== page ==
Written by Ariad Communications on April 26, 2012
In 1932, A.M. Cassandre designed and illustrated one of the most simple yet effective ads ever created. So what is it that makes THIS my choice for greatest ad of all time?
- Less is more
- The visuals build a connection with the audience
- It tells a story
There’s no headline necessary. The beauty of this piece of communication is that it utilizes the product’s name, “DUBONNET,” to describe that it looks good, it tastes great, and that the man drinking it desires more.
In French, DU BO means “something liquid,” DU BON is “something good,” and DUBONNET – the name of this wonderful fortified wine.
The style of illustration is classic art deco. Cassandre was a master illustrator and here he skillfully creates movement and rhythm for the eye to follow that builds a real connection with the audience.
The “Dubonnet Man,” as he was known, is drawn mostly in outline. As well, the letters “DUBO” are coloured in to draw attention.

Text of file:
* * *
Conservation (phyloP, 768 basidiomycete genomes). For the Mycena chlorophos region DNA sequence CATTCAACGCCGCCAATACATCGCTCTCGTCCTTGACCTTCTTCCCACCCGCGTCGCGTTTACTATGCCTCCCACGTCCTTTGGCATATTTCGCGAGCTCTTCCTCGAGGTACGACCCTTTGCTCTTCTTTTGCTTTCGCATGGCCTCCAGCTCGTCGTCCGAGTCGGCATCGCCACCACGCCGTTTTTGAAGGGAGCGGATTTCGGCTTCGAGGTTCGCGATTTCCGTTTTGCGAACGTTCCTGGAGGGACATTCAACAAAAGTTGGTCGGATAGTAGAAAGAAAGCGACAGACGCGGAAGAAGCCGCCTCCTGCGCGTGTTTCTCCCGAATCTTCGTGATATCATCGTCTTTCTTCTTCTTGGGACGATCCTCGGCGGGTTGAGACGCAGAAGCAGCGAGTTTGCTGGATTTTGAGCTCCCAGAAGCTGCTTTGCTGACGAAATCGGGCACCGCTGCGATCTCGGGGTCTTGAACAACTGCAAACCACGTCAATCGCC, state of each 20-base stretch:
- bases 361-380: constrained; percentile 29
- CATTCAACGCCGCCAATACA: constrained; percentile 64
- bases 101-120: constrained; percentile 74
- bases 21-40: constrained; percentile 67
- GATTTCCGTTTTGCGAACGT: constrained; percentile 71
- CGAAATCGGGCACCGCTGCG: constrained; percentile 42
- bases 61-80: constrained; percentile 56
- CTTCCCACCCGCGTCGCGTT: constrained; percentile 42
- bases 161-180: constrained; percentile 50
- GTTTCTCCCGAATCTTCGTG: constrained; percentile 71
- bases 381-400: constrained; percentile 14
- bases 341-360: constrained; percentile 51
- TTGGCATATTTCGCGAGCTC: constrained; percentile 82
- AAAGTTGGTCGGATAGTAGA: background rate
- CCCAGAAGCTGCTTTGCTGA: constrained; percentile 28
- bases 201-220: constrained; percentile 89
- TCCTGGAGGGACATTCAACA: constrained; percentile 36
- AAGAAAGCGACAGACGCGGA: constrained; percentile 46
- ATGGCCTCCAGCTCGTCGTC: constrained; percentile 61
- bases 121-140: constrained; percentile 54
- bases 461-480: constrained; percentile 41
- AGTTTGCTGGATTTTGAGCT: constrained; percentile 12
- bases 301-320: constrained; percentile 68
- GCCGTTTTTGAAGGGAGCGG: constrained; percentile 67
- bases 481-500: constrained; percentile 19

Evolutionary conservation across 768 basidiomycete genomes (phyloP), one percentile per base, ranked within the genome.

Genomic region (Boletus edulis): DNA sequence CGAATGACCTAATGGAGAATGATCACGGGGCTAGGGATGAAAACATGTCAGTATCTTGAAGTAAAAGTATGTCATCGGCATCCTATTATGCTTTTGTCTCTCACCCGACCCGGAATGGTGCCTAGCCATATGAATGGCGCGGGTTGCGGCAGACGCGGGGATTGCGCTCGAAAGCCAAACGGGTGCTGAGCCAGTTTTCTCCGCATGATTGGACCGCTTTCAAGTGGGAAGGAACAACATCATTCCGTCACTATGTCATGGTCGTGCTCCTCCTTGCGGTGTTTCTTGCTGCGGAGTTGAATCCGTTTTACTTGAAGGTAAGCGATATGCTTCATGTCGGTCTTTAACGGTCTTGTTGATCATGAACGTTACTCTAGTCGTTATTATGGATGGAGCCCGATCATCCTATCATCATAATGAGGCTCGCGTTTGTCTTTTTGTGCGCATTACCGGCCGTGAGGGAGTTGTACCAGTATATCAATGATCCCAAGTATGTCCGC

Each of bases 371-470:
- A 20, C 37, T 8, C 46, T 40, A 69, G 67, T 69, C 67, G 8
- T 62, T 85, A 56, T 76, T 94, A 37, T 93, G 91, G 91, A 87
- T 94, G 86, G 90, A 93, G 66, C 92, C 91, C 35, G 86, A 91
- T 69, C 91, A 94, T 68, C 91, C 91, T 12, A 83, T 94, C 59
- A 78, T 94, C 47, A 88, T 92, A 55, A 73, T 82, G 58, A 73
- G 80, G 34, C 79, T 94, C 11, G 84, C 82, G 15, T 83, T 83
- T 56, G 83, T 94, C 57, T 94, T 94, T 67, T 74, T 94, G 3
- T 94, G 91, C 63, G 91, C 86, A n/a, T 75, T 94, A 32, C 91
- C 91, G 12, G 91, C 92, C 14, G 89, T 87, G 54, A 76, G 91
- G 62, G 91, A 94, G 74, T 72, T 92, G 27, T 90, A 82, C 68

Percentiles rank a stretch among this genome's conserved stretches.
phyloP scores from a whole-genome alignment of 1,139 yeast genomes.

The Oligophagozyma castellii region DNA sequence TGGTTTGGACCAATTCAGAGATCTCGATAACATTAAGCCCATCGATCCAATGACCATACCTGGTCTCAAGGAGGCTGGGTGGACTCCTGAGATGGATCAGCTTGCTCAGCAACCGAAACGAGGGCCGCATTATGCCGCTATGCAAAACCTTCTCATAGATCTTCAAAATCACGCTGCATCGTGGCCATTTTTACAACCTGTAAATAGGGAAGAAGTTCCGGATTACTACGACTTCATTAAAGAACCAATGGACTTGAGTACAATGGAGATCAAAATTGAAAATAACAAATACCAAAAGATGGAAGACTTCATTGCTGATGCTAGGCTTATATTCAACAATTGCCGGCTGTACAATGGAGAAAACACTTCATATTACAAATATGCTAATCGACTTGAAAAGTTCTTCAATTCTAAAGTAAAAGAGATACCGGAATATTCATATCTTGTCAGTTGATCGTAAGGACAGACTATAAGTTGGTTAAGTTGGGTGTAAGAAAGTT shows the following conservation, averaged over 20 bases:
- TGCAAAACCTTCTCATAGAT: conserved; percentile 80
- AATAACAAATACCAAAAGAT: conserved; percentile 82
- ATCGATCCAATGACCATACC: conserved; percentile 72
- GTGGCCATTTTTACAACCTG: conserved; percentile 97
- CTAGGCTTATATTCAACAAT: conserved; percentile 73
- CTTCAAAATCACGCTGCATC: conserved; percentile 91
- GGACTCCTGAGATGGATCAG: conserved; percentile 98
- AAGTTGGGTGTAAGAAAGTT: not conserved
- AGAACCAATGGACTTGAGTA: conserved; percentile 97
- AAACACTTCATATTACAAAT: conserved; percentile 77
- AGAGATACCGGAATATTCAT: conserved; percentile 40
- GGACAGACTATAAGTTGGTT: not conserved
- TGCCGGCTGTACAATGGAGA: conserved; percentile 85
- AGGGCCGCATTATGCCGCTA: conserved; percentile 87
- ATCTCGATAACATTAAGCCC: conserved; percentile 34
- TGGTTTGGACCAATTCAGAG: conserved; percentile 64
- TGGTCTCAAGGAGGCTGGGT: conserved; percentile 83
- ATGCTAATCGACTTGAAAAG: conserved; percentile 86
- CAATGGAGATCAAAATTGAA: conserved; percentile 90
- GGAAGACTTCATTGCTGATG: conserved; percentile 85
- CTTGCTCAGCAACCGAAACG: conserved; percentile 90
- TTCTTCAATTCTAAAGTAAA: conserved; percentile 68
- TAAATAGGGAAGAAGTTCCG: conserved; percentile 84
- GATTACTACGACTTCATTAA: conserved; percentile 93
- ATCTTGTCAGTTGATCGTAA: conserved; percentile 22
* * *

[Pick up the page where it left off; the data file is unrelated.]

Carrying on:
In the second panel, he sips the drink and more colour is added to him, as if his body is experiencing the wonderful taste of the wine. The “N” is then coloured in to read “DUBON.”
The third and last panel is fully coloured in with the product name. The Dubonnet man is now pouring himself another glass because he has been converted.
To sum up, I call this an ad, but it’s also a story. It was a poster that was designed to line the Parisian streets. Most people saw these posters from their cars. Nowadays we call it OOH or Billboards, Transit ads, wild postings, or just a print ad.
Even though it’s 80 years old, this ad shows how brands can tell an engaging story in simple and smart ways.
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